Landscape Machine CHECKLIST

Thermomodel_LaMa_Page_1
Figure 2: An energy systems diagram of a hypothetical Landscape Machine described by making use of COOS – the key concepts of evolutionary thermodynamics described by Tiezzi. A set of interacting processes, energy and material flows that resemble functions and services performed by a hypothetical landscape machine. Processes, systems and connections among them have a spatial and temporal dimension, each of which is the potential object of a deep investigation and design. By Riccardo M. Pulselli 2012.

The design follows a procedure that is besides being dependent upon local circumstances, roughly generic according to these points:

 

examine (4 points)

  • examine the confinement of the landscape machine
  • examine potential ecosystem services
  • examine historic systemics of the site and past/present social engagement (e.g. cultural embedding)
  • examine external and internal metabolic relationship and mark by what they can be measured

 

define (4 points)

  • define desirable nutrient cycles and feedback systems (recycling)
  • define nutrient cycles geographically and describe what has to be connected/isolated?
  • define desirable human, animal and plant life involvement (affordances and landscape ecology)
  • define what type of yield is possible over what timespan (strive for abundance and diversity)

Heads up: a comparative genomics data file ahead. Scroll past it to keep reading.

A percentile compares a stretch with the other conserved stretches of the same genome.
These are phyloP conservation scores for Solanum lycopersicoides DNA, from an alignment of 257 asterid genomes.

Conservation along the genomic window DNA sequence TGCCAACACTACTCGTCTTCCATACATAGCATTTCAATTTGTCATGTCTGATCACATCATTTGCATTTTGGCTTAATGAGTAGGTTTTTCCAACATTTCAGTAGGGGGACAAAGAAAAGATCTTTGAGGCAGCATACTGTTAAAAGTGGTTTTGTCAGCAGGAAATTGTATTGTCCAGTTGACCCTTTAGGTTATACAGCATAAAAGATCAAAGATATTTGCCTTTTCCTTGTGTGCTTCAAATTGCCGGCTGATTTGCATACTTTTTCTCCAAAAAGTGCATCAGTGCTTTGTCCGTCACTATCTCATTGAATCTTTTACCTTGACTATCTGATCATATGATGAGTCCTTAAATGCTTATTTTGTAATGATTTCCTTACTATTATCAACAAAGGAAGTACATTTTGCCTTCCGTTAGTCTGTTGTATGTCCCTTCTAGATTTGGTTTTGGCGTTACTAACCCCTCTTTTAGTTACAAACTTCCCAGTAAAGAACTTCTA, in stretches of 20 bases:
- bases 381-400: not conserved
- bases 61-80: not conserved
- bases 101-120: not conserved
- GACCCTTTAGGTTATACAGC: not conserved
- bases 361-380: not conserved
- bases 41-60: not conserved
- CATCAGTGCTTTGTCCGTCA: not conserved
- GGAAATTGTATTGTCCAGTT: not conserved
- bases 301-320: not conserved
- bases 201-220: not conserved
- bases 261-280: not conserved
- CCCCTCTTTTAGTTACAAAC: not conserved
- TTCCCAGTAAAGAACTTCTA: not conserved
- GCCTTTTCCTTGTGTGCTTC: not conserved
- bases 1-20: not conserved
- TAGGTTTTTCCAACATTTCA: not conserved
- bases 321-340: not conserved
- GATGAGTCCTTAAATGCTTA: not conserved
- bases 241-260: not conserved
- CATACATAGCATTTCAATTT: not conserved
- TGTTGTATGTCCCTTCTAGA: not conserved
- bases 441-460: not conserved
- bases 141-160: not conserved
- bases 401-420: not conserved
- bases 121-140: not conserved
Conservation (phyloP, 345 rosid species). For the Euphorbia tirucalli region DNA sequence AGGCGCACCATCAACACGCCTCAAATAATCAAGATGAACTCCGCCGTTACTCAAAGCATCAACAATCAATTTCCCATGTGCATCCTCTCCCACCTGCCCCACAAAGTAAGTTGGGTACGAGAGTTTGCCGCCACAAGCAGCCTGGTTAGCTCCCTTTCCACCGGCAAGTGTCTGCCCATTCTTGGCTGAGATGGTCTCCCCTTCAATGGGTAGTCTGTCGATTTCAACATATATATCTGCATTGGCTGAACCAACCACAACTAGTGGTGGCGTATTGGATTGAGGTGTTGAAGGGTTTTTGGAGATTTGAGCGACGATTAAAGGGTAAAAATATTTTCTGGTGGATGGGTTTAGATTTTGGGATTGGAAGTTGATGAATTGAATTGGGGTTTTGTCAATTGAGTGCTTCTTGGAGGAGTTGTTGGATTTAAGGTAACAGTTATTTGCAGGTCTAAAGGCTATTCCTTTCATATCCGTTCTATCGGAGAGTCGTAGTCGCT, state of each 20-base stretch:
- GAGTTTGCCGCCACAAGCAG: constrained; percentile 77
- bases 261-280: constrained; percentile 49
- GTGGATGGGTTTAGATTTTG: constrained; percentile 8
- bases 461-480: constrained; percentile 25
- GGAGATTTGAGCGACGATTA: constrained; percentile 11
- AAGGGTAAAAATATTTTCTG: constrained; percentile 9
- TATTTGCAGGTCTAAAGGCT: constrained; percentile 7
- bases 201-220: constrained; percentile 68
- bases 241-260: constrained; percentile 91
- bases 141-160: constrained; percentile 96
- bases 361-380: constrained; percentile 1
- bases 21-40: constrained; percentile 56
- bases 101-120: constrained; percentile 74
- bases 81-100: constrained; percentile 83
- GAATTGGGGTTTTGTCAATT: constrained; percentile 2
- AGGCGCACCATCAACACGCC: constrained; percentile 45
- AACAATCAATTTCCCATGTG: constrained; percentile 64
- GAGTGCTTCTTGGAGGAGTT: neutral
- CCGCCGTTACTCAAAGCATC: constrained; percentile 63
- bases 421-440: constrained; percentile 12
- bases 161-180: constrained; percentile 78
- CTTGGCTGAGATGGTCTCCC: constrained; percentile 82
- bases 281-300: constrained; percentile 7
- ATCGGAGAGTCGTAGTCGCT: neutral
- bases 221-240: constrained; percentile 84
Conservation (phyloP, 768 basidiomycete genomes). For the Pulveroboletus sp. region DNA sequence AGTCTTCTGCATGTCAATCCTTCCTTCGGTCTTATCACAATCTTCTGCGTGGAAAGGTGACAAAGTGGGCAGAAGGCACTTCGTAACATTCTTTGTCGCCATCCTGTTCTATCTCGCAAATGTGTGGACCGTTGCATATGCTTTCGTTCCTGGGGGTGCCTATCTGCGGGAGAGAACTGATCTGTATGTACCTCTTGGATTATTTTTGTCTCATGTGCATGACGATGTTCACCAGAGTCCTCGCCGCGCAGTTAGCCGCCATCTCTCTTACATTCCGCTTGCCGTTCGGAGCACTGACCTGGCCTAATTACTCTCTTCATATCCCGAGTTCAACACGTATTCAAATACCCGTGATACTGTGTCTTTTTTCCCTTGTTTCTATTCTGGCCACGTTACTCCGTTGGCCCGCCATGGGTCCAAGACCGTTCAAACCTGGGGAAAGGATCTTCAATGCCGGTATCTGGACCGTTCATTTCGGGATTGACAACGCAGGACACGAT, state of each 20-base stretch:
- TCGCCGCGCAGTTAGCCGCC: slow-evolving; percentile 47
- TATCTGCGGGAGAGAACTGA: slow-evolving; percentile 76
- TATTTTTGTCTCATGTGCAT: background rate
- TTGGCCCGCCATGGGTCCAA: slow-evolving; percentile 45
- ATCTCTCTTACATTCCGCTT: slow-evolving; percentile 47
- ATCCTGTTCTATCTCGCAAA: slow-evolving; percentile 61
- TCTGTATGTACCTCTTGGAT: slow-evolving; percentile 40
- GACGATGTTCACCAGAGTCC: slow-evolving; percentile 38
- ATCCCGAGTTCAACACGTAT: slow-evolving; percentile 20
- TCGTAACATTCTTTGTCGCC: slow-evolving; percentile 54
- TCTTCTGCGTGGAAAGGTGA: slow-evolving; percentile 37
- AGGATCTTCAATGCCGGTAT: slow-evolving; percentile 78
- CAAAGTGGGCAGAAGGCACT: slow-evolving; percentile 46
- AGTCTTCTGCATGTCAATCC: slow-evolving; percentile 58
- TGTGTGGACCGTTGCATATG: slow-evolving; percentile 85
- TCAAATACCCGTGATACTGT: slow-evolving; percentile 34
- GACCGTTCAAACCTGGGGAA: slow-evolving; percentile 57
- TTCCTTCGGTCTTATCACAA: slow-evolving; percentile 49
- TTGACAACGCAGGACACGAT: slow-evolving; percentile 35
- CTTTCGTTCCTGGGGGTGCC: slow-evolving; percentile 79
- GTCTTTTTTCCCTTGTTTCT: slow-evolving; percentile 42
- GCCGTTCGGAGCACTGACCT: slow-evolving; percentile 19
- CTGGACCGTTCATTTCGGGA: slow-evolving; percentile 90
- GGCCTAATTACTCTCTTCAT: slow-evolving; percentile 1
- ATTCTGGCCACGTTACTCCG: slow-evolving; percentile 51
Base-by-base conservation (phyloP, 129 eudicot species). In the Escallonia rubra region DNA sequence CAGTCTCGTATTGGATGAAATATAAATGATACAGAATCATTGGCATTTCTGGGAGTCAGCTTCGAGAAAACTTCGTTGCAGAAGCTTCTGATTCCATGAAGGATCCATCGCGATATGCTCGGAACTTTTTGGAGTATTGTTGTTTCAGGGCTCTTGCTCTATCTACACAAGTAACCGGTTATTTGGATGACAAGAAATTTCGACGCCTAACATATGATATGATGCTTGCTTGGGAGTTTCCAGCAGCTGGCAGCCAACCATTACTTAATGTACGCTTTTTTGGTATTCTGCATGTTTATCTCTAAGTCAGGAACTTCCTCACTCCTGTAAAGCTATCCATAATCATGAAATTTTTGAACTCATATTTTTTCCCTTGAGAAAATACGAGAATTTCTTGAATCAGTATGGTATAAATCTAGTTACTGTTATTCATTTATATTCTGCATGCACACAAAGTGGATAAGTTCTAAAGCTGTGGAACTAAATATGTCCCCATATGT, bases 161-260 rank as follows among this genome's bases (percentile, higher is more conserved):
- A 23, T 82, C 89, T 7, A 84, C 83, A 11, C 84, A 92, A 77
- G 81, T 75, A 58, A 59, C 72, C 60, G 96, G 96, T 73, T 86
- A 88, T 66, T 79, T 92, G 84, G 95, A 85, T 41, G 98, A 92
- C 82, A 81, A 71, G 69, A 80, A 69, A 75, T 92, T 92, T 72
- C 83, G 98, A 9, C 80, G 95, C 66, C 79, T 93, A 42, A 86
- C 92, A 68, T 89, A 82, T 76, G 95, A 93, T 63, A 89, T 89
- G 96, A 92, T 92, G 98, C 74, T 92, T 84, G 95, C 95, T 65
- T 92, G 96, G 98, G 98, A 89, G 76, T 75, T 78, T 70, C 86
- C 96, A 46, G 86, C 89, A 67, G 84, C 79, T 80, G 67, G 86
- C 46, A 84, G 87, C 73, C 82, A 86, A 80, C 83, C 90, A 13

A rather pragmatic part of the procedure is to administrate an input-output scheme of the metabolism. This scheme, together with accompanying cross sections that show the dimensions in the landscape, indicate what types of interactions may take place. We argue, and have witnessed, that such schemes can serve as the neutral ground for both the designer and the involved specialists to foster the research and design process.

 

Bibliography

Tiezzi, E (2011), ‘Ecodynamics: Towards an evolutionary thermodynamics of ecosystems’, Ecological Modelling, (222), 2897-902.

Landscape Machine TYPOLOGY

Recent examples of landscape machines envisioned in the design laboratory at Wageningen University have revealed several types that clarify the diversity of living system design. Even while all designs reveal a site-consciousness, they differ in their productive aim and living system methods.